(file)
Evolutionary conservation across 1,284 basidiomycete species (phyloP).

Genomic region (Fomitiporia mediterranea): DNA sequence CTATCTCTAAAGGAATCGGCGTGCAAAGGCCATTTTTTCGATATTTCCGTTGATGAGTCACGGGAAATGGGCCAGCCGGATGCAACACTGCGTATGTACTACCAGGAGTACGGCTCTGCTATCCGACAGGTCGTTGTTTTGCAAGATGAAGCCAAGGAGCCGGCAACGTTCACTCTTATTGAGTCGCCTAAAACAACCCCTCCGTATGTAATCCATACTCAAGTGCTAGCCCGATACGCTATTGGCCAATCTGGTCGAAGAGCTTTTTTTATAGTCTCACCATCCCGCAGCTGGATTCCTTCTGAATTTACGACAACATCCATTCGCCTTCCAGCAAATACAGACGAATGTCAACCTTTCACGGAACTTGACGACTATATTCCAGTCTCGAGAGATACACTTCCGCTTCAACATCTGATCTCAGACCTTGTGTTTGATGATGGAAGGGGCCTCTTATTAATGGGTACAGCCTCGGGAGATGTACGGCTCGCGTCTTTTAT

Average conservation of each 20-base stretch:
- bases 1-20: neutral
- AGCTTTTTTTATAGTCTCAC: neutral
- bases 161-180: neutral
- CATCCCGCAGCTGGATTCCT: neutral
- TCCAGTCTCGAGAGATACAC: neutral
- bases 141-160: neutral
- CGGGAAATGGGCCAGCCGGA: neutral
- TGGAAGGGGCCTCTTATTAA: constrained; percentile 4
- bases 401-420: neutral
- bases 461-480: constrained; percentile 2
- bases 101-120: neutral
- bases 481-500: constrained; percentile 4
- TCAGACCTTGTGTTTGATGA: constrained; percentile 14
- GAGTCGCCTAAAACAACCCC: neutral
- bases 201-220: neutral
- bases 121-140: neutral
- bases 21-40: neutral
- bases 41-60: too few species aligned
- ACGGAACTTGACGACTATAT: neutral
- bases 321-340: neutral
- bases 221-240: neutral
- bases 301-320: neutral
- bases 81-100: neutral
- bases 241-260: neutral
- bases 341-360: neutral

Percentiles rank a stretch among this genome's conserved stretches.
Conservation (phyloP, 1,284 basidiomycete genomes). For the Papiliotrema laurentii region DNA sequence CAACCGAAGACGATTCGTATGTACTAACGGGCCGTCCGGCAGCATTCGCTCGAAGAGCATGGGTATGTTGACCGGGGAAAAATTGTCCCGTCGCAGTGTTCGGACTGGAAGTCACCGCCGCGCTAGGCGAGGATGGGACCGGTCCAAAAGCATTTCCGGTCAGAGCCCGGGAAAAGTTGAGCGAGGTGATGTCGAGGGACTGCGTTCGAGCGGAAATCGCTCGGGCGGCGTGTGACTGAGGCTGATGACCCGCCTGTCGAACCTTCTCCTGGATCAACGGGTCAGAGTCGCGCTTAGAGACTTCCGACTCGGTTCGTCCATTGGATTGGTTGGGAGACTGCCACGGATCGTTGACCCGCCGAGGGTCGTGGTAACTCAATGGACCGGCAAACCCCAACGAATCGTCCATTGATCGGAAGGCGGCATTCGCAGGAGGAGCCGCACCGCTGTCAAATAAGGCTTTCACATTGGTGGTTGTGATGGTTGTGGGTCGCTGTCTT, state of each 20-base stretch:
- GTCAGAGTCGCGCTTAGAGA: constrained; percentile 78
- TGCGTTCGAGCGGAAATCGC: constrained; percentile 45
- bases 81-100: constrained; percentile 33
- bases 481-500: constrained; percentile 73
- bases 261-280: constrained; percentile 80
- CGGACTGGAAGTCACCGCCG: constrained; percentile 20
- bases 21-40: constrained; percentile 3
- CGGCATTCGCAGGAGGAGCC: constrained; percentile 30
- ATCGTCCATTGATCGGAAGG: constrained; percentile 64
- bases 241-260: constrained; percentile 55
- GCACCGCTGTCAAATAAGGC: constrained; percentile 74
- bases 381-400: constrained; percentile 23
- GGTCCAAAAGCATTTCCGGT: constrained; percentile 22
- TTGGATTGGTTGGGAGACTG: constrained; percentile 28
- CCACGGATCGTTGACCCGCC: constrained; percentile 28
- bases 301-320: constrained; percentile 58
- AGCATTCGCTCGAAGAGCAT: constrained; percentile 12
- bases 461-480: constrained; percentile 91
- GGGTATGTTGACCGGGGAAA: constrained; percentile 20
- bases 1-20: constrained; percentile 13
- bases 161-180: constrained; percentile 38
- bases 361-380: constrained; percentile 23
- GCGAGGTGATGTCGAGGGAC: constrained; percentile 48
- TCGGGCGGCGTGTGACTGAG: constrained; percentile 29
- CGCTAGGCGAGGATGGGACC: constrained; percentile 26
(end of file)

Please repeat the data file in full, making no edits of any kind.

Evolutionary conservation across 1,284 basidiomycete species (phyloP).

Genomic region (Fomitiporia mediterranea): DNA sequence CTATCTCTAAAGGAATCGGCGTGCAAAGGCCATTTTTTCGATATTTCCGTTGATGAGTCACGGGAAATGGGCCAGCCGGATGCAACACTGCGTATGTACTACCAGGAGTACGGCTCTGCTATCCGACAGGTCGTTGTTTTGCAAGATGAAGCCAAGGAGCCGGCAACGTTCACTCTTATTGAGTCGCCTAAAACAACCCCTCCGTATGTAATCCATACTCAAGTGCTAGCCCGATACGCTATTGGCCAATCTGGTCGAAGAGCTTTTTTTATAGTCTCACCATCCCGCAGCTGGATTCCTTCTGAATTTACGACAACATCCATTCGCCTTCCAGCAAATACAGACGAATGTCAACCTTTCACGGAACTTGACGACTATATTCCAGTCTCGAGAGATACACTTCCGCTTCAACATCTGATCTCAGACCTTGTGTTTGATGATGGAAGGGGCCTCTTATTAATGGGTACAGCCTCGGGAGATGTACGGCTCGCGTCTTTTAT

Average conservation of each 20-base stretch:
- bases 1-20: neutral
- AGCTTTTTTTATAGTCTCAC: neutral
- bases 161-180: neutral
- CATCCCGCAGCTGGATTCCT: neutral
- TCCAGTCTCGAGAGATACAC: neutral
- bases 141-160: neutral
- CGGGAAATGGGCCAGCCGGA: neutral
- TGGAAGGGGCCTCTTATTAA: constrained; percentile 4
- bases 401-420: neutral
- bases 461-480: constrained; percentile 2
- bases 101-120: neutral
- bases 481-500: constrained; percentile 4
- TCAGACCTTGTGTTTGATGA: constrained; percentile 14
- GAGTCGCCTAAAACAACCCC: neutral
- bases 201-220: neutral
- bases 121-140: neutral
- bases 21-40: neutral
- bases 41-60: too few species aligned
- ACGGAACTTGACGACTATAT: neutral
- bases 321-340: neutral
- bases 221-240: neutral
- bases 301-320: neutral
- bases 81-100: neutral
- bases 241-260: neutral
- bases 341-360: neutral

Percentiles rank a stretch among this genome's conserved stretches.
Conservation (phyloP, 1,284 basidiomycete genomes). For the Papiliotrema laurentii region DNA sequence CAACCGAAGACGATTCGTATGTACTAACGGGCCGTCCGGCAGCATTCGCTCGAAGAGCATGGGTATGTTGACCGGGGAAAAATTGTCCCGTCGCAGTGTTCGGACTGGAAGTCACCGCCGCGCTAGGCGAGGATGGGACCGGTCCAAAAGCATTTCCGGTCAGAGCCCGGGAAAAGTTGAGCGAGGTGATGTCGAGGGACTGCGTTCGAGCGGAAATCGCTCGGGCGGCGTGTGACTGAGGCTGATGACCCGCCTGTCGAACCTTCTCCTGGATCAACGGGTCAGAGTCGCGCTTAGAGACTTCCGACTCGGTTCGTCCATTGGATTGGTTGGGAGACTGCCACGGATCGTTGACCCGCCGAGGGTCGTGGTAACTCAATGGACCGGCAAACCCCAACGAATCGTCCATTGATCGGAAGGCGGCATTCGCAGGAGGAGCCGCACCGCTGTCAAATAAGGCTTTCACATTGGTGGTTGTGATGGTTGTGGGTCGCTGTCTT, state of each 20-base stretch:
- GTCAGAGTCGCGCTTAGAGA: constrained; percentile 78
- TGCGTTCGAGCGGAAATCGC: constrained; percentile 45
- bases 81-100: constrained; percentile 33
- bases 481-500: constrained; percentile 73
- bases 261-280: constrained; percentile 80
- CGGACTGGAAGTCACCGCCG: constrained; percentile 20
- bases 21-40: constrained; percentile 3
- CGGCATTCGCAGGAGGAGCC: constrained; percentile 30
- ATCGTCCATTGATCGGAAGG: constrained; percentile 64
- bases 241-260: constrained; percentile 55
- GCACCGCTGTCAAATAAGGC: constrained; percentile 74
- bases 381-400: constrained; percentile 23
- GGTCCAAAAGCATTTCCGGT: constrained; percentile 22
- TTGGATTGGTTGGGAGACTG: constrained; percentile 28
- CCACGGATCGTTGACCCGCC: constrained; percentile 28
- bases 301-320: constrained; percentile 58
- AGCATTCGCTCGAAGAGCAT: constrained; percentile 12
- bases 461-480: constrained; percentile 91
- GGGTATGTTGACCGGGGAAA: constrained; percentile 20
- bases 1-20: constrained; percentile 13
- bases 161-180: constrained; percentile 38
- bases 361-380: constrained; percentile 23
- GCGAGGTGATGTCGAGGGAC: constrained; percentile 48
- TCGGGCGGCGTGTGACTGAG: constrained; percentile 29
- CGCTAGGCGAGGATGGGACC: constrained; percentile 26